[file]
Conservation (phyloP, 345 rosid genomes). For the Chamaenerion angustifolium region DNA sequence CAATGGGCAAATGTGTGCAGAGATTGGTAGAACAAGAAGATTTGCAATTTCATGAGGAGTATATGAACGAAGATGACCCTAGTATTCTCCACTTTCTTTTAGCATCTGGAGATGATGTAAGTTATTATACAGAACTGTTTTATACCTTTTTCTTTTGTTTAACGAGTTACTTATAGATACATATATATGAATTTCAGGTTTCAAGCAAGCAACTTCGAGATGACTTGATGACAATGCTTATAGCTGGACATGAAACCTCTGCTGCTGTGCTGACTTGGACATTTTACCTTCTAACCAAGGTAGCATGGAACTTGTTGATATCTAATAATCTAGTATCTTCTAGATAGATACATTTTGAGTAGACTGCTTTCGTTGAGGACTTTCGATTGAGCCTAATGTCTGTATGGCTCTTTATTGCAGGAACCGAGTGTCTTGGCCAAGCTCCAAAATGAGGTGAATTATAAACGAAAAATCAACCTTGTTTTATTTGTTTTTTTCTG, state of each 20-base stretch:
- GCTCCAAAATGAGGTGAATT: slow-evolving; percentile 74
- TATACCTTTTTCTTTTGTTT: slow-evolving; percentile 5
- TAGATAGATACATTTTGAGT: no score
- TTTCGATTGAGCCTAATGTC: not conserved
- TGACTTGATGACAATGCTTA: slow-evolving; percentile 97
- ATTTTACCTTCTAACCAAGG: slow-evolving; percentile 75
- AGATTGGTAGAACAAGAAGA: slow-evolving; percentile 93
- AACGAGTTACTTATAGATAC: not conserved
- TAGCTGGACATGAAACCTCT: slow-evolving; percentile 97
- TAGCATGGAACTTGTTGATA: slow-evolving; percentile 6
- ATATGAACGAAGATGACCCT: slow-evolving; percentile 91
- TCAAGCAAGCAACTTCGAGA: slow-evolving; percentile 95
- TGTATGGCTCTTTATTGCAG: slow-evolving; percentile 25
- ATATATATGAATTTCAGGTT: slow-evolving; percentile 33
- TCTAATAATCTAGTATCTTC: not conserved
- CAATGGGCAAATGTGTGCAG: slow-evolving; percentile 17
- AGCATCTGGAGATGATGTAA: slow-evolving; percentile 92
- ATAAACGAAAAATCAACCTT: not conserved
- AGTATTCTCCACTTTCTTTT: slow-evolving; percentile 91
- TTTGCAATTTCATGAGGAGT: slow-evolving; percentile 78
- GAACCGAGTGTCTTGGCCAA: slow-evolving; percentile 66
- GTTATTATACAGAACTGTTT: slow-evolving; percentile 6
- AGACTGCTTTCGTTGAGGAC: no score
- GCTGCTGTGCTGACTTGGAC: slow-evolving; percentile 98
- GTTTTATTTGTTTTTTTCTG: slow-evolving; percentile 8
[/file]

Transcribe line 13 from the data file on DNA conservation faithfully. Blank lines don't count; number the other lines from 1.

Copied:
- TCAAGCAAGCAACTTCGAGA: slow-evolving; percentile 95